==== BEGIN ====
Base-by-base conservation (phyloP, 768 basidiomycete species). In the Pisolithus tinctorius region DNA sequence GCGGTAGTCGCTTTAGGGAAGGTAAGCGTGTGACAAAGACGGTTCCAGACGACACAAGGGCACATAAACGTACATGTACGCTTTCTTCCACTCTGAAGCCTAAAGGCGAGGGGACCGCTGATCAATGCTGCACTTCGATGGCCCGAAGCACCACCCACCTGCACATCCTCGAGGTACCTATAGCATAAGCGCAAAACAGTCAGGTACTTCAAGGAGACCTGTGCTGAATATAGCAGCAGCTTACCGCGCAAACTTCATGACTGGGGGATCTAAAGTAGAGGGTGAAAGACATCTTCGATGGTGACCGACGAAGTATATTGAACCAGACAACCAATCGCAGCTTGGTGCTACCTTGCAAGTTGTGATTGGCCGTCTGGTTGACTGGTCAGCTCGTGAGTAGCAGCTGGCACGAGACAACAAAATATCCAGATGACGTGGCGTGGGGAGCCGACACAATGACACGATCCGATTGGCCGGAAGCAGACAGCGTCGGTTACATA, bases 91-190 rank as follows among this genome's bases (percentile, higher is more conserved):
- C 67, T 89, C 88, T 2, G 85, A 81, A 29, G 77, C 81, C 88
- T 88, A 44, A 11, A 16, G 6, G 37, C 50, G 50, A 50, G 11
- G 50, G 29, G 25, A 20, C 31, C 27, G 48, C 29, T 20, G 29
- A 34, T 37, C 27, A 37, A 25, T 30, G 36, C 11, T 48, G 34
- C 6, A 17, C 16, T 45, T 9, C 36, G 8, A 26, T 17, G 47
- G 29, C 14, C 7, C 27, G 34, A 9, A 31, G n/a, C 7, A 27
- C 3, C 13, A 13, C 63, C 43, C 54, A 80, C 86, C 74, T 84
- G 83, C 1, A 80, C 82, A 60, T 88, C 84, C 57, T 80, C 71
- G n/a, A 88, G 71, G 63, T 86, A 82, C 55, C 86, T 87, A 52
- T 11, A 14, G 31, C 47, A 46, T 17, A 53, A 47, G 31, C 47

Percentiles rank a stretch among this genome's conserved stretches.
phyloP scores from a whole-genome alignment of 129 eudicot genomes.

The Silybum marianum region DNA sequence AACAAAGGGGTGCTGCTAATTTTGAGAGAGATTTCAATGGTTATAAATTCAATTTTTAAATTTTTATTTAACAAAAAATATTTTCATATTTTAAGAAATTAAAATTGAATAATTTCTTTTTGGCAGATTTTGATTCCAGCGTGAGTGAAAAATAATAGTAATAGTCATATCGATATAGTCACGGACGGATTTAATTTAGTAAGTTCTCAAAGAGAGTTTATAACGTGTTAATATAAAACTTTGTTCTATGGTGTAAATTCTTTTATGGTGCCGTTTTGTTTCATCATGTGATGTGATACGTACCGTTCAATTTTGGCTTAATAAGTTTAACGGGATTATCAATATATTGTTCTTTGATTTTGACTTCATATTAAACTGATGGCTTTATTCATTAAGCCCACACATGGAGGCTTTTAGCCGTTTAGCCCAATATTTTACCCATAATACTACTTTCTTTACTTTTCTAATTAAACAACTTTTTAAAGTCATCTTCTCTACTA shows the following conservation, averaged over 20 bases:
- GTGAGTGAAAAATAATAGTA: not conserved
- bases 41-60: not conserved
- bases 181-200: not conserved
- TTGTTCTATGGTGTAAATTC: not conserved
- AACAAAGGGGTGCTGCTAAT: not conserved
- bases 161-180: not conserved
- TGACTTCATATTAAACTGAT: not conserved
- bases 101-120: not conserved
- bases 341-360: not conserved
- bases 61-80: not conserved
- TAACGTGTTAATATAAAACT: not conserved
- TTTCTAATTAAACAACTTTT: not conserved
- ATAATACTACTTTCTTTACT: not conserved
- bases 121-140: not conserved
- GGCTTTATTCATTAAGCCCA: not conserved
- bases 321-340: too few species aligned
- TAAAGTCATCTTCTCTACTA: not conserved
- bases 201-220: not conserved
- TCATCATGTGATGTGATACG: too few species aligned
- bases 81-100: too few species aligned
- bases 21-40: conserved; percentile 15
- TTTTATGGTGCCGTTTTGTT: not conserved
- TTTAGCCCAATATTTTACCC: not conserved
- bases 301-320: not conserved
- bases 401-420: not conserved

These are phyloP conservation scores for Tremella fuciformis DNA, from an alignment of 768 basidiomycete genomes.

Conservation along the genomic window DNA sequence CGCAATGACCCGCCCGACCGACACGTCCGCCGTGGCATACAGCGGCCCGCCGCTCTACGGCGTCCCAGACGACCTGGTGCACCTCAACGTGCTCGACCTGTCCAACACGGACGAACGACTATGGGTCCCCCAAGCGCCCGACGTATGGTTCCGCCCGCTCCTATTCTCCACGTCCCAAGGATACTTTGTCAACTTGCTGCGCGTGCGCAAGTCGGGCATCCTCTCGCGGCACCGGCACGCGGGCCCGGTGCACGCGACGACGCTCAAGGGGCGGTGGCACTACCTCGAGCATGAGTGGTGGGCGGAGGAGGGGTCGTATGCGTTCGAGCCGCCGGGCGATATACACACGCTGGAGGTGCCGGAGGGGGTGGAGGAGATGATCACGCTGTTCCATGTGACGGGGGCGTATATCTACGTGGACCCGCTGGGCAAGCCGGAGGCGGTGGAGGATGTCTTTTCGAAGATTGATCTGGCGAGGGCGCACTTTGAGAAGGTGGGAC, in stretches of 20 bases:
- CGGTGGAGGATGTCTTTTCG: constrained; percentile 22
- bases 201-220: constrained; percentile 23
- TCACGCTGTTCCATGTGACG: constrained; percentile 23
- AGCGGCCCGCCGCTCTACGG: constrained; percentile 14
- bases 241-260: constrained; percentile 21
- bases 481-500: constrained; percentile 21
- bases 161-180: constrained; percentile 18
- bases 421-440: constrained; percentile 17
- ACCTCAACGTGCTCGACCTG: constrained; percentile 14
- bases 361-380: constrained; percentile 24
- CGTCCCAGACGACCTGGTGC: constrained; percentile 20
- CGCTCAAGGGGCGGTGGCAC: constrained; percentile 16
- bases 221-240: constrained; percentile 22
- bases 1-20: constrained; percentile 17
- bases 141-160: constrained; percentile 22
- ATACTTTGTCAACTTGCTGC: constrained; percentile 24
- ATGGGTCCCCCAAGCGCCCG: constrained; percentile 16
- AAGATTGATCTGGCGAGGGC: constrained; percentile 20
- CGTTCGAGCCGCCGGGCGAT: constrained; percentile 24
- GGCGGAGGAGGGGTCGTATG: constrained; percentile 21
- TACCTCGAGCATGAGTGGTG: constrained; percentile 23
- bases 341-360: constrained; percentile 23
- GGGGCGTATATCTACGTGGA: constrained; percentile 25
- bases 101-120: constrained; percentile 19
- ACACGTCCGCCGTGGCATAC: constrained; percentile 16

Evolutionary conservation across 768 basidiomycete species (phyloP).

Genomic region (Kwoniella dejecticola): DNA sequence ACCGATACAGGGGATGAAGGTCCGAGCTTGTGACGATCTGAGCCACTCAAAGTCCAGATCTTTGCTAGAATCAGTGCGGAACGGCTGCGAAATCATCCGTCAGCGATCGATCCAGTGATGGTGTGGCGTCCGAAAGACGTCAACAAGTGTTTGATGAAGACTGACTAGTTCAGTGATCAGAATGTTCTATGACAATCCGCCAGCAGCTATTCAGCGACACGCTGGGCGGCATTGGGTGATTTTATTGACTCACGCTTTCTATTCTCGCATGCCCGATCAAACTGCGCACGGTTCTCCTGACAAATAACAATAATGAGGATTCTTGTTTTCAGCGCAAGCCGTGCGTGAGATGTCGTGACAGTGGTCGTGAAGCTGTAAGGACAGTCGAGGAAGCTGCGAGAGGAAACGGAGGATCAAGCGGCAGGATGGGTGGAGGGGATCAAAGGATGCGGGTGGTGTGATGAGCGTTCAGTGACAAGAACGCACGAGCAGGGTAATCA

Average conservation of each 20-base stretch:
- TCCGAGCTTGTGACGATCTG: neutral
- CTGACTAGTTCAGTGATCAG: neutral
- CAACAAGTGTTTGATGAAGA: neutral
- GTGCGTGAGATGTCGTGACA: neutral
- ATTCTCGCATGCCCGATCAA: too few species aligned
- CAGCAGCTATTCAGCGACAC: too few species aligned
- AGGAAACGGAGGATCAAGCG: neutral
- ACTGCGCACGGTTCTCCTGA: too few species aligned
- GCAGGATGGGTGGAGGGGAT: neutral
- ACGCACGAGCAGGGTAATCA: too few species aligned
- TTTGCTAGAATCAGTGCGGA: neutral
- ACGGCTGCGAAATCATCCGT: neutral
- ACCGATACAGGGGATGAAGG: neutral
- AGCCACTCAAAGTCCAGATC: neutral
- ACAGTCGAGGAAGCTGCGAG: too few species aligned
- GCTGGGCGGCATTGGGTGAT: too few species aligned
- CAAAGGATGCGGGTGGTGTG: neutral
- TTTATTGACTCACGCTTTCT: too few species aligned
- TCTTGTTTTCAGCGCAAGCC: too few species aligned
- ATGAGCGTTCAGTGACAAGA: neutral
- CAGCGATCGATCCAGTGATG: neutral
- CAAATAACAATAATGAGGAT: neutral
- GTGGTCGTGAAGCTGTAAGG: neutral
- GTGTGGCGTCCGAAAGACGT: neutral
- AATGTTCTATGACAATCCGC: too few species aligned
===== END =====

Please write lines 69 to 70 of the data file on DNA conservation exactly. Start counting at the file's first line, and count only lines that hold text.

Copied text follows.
Average conservation of each 20-base stretch:
- TCCGAGCTTGTGACGATCTG: neutral